Down On The Farm is a short documentary commission from North Devon Moving Image. With farming so little known and so integral to the region, the aim was to help emerging doc filmmakers create a unique collection of short films.
The short film commission produced six five-minute documentaries about farmers and farming within the unique environment of North Devon’s UNESCO Biosphere Reserve. The films are a revealing insight into the lives of our farming neighbours and will provoke thought and discussion around our food and where it comes from.
A project that couldn’t NOT be done
Amanda McCormack, creative director of NDMI told D&CFilm: “Since founding North Devon Moving Image six years ago it had always been my intention to make some films about farmers in North Devon.
“In my mind, it was a project that couldn’t NOT be done. As well as creating, collecting and sharing films it is an important part of our remit to encourage and facilitate new film makers. So, putting the two together, I decided to run North Devon’s first short documentary film commission and (as you will see) it has been an amazing success!
Intimate and passionate
“Giving the filmmakers a year in which to make their films has meant that they really got to know their subjects and you will experience the impact of this in the intimate and passionate stories they tell in their Down on the Farm films.
“These films are important. They have value in preserving a snapshot of farming today, reflecting and celebrating a very important part of north Devon’s essence. They will do the job of enlightening, inspiring and entertaining those who watch them, connecting people with their farming neighbours and encouraging thought and dialogue around the food we eat.”
The films are free to watch via the North Devon Moving Image website and thanks to generous funding from local, regional and national organisations, NDMI are able to offer a free screening licence to any groups who would like to show the Down on the Farm films on a big screen.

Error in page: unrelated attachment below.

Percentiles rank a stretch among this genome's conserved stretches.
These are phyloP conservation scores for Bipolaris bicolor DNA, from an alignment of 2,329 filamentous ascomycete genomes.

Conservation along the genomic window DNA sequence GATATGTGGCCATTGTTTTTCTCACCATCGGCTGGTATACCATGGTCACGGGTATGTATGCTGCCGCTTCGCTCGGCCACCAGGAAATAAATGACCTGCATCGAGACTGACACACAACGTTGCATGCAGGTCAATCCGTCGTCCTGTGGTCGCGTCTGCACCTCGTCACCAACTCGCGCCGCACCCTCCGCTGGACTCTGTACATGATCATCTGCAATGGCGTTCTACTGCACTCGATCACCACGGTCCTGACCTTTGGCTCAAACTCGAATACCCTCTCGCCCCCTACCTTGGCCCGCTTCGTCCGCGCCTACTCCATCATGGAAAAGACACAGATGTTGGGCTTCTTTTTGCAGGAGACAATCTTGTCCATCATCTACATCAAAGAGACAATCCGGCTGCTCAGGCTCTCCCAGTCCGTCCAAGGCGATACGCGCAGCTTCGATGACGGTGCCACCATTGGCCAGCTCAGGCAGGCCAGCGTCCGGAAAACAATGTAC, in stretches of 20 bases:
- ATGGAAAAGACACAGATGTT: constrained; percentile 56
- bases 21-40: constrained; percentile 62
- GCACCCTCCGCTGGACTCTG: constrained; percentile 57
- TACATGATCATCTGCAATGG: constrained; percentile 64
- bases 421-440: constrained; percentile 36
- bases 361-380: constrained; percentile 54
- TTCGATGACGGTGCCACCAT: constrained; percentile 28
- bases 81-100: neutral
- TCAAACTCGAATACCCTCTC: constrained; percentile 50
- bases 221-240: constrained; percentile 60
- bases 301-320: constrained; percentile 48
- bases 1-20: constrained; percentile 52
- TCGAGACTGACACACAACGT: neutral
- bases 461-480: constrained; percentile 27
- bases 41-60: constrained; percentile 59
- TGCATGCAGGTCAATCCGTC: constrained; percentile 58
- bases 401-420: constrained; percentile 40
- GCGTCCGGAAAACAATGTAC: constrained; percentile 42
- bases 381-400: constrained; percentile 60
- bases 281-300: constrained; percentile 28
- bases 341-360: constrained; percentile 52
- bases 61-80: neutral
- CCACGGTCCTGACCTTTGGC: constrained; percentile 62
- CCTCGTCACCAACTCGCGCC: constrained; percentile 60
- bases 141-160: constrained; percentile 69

We’ve been in touch with the filmmakers during the process. What emerged was the relationships that were forged between farmers and filmmakers. And the revelation of the beauty and difficulty of both the work and the environment.
Down On The Farm, from where we’re sitting has been a fantastic journey of insight and awareness. The filmmakers have opened our eyes, while building on their skills and honing their documentary muscles to tell timeless tales within their short film constraints.
Here are our interviews.
Florence Browne – West Ilkerton Farm
The Eveleigh family produce and sell their own meat. Florence looks at what that means for the family, livestock and community. Interview.
James Cox – Get Bigger, Get Different or Get Out
Wayne Copp is an ethical and sustainable beef farmer. James looks at the family’s 150 year farming history in this expository documentary, employing animated still image. Interview
Linda Mason – Lifelong Farmers
Linda Mason created an intimate portrayal of Rose and Freddy Manning as she followed their routines of a small scale British Farm. Interview.
Michael Balsdon – The Women of Reed Farm
Michael opens his eyes to the work on the family’s farm as he follows Mel, Amanda, Stacey and 3-year-old Lola during lambing season. Interview.
Jo Ryan – Portrait of a Grazier
Ronald Griffey has grazed sheep on the common land of Northam Burrows for over 40 years. Jo explores his connection to the landscape. Interview.
Black Bark Films – One Acre
Jo Barker and Holly Black of Black Bark Films and Dee Butterly of the Landworkers’ Alliance follow the experiences of a young new entrant farmer. Interview.